One more reason to not get too tired

With positivity you have the powerI’m tired. I need to catch up on my sleep. I need to recharge my batteries. Not get so tired. Get back to where I want to be.

When I get tired, I start doing things like stressing myself out, so I feel more alert.
I’m not alert. I’m just stressed. Big difference.

And one of the things I do to stress myself, is slack off on my job, procrastinate, and think about leaving for greener pastures.

Oddly, the better I do at things, the more uncomfortable I am. Because stress makes me feel alert. And if I’m not stressed, then I don’t feel alert.

I may be alert, but I don’t feel that way.

I have a long history of jumping ship from good jobs, for no apparent reason. I just got so danged uncomfortable — but that discomfort actually comes from fluency, efficiency, being plugged in and capable. Somehow, being stressed and behind the 8-ball makes me feel more alive, more alert, more able… even though it’s undermining me and making me feel insecure and vulnerable.

It’s a fascinating conundrum. And the best thing to do, really, is keep an eye out for it when it starts to happen and not let it derail me.

I also need to plug myself into some positive stresses, some real challenges — not the ones my imagination comes up with.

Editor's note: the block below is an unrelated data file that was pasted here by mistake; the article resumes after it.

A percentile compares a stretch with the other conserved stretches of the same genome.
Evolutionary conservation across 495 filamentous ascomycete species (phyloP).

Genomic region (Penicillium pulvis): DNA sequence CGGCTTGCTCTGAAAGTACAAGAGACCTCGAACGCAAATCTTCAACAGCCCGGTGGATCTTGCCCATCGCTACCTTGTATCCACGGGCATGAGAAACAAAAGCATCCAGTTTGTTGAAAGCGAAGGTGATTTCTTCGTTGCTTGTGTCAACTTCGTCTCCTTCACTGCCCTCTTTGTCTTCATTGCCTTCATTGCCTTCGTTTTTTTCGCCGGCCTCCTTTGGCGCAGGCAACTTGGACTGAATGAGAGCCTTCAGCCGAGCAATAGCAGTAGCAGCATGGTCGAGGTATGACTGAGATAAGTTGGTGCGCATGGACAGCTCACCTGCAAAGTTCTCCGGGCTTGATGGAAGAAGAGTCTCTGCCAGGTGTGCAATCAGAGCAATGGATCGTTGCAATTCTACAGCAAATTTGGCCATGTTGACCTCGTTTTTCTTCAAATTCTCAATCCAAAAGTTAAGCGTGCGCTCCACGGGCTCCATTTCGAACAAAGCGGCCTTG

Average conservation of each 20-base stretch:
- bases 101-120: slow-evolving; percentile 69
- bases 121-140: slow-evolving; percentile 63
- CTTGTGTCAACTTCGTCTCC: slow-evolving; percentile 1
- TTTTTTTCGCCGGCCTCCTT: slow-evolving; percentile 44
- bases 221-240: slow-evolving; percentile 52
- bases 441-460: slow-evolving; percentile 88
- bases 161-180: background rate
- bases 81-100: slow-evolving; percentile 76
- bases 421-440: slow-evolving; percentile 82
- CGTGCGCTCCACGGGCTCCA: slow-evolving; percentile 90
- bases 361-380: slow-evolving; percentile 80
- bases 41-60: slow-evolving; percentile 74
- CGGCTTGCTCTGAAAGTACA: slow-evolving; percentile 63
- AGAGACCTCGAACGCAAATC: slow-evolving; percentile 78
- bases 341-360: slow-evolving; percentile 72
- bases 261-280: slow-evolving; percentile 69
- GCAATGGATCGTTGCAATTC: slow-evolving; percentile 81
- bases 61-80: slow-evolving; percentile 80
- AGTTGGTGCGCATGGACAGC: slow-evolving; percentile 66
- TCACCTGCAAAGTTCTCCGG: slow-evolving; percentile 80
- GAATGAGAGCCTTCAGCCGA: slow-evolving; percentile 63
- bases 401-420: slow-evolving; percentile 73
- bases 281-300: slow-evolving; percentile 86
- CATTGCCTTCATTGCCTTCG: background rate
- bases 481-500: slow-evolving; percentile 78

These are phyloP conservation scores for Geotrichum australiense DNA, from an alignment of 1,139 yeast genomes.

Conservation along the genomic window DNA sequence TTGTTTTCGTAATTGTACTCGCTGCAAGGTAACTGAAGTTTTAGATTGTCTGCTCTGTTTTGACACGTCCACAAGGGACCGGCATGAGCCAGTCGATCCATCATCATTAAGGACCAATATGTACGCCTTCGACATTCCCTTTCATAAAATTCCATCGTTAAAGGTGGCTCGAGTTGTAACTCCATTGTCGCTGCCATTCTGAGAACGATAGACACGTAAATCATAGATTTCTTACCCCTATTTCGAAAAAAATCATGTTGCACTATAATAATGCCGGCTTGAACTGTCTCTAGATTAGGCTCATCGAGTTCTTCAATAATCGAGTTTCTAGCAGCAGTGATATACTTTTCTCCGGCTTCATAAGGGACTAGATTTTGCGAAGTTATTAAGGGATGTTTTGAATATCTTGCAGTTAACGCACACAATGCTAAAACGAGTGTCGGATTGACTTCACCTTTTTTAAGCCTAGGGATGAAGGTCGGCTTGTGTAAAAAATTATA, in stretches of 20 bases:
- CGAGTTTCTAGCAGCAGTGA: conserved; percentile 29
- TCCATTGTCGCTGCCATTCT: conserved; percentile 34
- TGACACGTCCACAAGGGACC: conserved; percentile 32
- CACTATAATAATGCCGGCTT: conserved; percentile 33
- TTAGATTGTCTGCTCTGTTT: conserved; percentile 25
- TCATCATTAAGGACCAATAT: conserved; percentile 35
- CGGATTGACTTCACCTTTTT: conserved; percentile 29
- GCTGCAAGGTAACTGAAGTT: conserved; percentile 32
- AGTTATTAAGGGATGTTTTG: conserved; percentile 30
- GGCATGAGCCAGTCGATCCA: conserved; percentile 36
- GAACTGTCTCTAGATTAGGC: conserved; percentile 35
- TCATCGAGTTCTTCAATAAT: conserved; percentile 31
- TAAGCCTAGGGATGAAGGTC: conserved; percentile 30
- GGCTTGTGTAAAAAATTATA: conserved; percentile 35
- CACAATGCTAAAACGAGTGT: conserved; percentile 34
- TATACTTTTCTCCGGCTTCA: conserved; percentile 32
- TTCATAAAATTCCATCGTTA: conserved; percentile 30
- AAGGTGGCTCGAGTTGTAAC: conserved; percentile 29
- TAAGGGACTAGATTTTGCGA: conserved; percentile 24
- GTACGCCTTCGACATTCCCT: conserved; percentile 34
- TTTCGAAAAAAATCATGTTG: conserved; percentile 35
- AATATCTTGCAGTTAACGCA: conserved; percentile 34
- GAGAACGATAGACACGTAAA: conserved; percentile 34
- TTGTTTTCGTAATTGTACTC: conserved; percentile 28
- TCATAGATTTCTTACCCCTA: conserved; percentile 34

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Author: brokenbrilliant

I am a long-term multiple (mild) Traumatic Brain Injury (mTBI or TBI) survivor who experienced assaults, falls, car accidents, sports-related injuries in the 1960s, '70s, '80s, and '90s. My last mild TBI was in 2004, but it was definitely the worst of the lot. I never received medical treatment for my injuries, some of which were sports injuries (and you have to get back in the game!), but I have been living very successfully with cognitive/behavioral (social, emotional, functional) symptoms and complications since I was a young kid. I’ve done it so well, in fact, that virtually nobody knows that I sustained those injuries… and the folks who do know, haven’t fully realized just how it’s impacted my life. It has impacted my life, however. In serious and debilitating ways. I’m coming out from behind the shields I’ve put up, in hopes of successfully addressing my own (invisible) challenges and helping others to see that sustaining a TBI is not the end of the world, and they can, in fact, live happy, fulfilled, productive lives in spite of it all.

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